Not that I wasn’t loving Tyler’s detailed descriptions of his vineyards and thought process behind winemaking, but I was happy when he started describing the wines in front of us because that meant I would get to taste them soon. To be paired with the first course was the 2009 Donelan Venus. Only bottled a month ago, I was excited to find out that we were among the first people outside the winery to taste it. Named after Venus, the goddess of both love and fragrance, this wine had a lot of great floral flavors and paired excellently with the stuffed quail with brioche, date and blue cheese stuffing that found its way to my place setting. I must admit that although I’m not a picky eater by any means, there were many ingredients on the menu that scared me a little. Blue cheese was one of them. However, it was amazing! Whatever Chef Ryan did, the cheese ended up making an already scrumptious dish extra rich and creamy. I also likened the brioche to savory French toast. Yum!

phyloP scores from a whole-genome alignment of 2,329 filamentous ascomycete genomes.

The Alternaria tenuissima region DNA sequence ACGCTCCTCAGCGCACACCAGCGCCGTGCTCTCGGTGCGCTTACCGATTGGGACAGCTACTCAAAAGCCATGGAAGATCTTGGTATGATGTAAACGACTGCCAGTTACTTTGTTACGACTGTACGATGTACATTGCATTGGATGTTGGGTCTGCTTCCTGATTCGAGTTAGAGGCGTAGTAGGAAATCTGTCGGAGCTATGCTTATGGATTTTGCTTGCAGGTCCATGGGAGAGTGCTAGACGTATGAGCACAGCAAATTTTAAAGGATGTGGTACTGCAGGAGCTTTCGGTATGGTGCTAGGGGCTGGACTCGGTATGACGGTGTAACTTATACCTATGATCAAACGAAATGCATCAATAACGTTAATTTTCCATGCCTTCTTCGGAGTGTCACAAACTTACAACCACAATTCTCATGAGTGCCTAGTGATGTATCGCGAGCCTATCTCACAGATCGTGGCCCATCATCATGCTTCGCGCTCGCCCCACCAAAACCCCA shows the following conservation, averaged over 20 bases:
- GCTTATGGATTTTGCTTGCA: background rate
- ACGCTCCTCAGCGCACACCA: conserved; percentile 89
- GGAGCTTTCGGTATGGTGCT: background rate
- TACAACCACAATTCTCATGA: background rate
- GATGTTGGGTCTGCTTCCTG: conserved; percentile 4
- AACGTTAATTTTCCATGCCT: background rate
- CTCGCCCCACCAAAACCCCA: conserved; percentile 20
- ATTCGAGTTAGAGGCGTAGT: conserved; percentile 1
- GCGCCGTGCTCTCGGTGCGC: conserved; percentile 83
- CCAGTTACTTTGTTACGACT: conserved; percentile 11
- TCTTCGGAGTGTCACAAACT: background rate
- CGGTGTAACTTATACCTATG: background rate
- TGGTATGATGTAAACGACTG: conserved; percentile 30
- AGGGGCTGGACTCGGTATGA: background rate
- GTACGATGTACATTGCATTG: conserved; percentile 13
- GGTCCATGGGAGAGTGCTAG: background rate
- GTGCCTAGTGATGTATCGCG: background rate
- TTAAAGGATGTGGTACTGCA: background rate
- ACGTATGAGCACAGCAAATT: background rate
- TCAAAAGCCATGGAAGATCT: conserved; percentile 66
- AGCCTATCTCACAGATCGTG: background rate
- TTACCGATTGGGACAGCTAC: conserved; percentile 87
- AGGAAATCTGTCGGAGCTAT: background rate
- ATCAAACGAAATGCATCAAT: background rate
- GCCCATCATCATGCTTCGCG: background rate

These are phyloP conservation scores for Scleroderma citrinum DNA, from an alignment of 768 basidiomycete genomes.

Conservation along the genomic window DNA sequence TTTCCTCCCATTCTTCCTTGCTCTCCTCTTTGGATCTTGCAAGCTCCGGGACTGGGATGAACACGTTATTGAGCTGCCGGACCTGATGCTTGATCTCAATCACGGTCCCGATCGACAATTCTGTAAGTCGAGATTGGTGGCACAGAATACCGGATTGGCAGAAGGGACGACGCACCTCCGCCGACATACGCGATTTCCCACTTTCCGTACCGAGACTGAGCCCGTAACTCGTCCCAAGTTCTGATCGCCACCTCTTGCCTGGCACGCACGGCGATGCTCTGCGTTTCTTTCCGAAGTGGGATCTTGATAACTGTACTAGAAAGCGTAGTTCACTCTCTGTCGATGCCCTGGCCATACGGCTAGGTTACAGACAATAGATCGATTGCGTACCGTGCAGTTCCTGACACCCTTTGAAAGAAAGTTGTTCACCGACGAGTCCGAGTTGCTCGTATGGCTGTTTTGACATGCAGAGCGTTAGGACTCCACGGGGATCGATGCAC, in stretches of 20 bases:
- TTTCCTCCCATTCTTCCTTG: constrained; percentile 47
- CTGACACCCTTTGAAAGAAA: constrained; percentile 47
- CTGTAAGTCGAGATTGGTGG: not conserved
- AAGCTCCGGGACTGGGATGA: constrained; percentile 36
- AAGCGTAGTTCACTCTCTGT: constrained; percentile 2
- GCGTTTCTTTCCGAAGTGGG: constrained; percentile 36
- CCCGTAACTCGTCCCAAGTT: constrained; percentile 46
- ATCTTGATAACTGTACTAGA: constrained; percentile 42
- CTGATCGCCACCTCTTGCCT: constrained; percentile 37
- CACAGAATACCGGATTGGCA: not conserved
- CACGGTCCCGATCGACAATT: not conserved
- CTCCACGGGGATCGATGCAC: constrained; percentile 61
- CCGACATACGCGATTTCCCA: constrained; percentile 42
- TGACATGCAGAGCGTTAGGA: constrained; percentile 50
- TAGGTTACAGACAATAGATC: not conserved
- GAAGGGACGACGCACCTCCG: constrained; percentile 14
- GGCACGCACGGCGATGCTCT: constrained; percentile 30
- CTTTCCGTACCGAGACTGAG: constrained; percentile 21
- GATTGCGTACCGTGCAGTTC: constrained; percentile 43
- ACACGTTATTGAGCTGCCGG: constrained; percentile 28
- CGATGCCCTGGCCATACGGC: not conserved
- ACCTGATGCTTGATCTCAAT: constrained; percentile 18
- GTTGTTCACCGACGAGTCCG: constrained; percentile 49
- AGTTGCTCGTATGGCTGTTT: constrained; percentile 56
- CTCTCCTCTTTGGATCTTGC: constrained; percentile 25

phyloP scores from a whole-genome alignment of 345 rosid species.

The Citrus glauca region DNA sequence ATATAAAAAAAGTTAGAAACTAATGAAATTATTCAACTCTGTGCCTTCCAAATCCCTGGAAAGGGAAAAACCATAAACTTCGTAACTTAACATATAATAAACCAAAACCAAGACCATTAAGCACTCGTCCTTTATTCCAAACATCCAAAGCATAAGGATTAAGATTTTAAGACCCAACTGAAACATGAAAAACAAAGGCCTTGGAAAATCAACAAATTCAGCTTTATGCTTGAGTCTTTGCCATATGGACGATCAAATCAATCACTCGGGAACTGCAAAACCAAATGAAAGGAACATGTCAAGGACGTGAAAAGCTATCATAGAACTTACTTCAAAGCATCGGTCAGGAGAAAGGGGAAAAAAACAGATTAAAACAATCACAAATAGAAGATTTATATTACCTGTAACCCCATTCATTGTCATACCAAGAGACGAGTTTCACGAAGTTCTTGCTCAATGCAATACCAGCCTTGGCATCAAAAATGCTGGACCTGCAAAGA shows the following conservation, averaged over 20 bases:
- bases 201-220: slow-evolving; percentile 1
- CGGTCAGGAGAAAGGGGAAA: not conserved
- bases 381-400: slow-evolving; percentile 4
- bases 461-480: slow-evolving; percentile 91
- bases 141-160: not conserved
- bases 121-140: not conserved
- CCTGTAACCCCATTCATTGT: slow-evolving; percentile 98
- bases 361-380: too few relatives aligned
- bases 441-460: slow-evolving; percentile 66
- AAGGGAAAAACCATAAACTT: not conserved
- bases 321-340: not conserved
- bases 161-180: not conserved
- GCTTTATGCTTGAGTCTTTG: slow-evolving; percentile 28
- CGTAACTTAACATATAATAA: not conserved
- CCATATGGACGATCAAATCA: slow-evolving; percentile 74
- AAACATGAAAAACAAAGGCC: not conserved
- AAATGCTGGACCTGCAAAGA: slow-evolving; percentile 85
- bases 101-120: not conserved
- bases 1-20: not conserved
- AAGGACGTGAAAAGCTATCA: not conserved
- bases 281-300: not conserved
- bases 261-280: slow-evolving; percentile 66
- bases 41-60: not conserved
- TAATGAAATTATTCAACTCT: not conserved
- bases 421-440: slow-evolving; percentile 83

Although I was sad for the first course to end, I was excited about an adventurous second course. Braised octopus with sweet and sour potato noodles, lotus root, Asian pear puree and blueberry dust. So many not-red-but-perhaps-pink flags went off when I saw this one on the menu, but I’m open to anything. I’d never liked octopus because it’s so tough, but the way this dish was cooked the texture was more like chicken and I actually got to enjoy the true flavor. I was shocked but amused to find out that Chef Ryan’s inspiration for the noodles was drinking a Dr. Pepper with lime, and hence that what he ended up cooking them in. Brilliant! And then, of course I was wondering what in the world blueberry dust was. Well, it’s exactly what you think it is – dust that makes whatever it’s on taste like blueberry. It seemed almost like something out of Charlie and the Chocolate Factory. Such a creative dish deserved to be paired with creative wines, and it was. We were able to try both the 2007 and 2008 Cuvee Moriahs.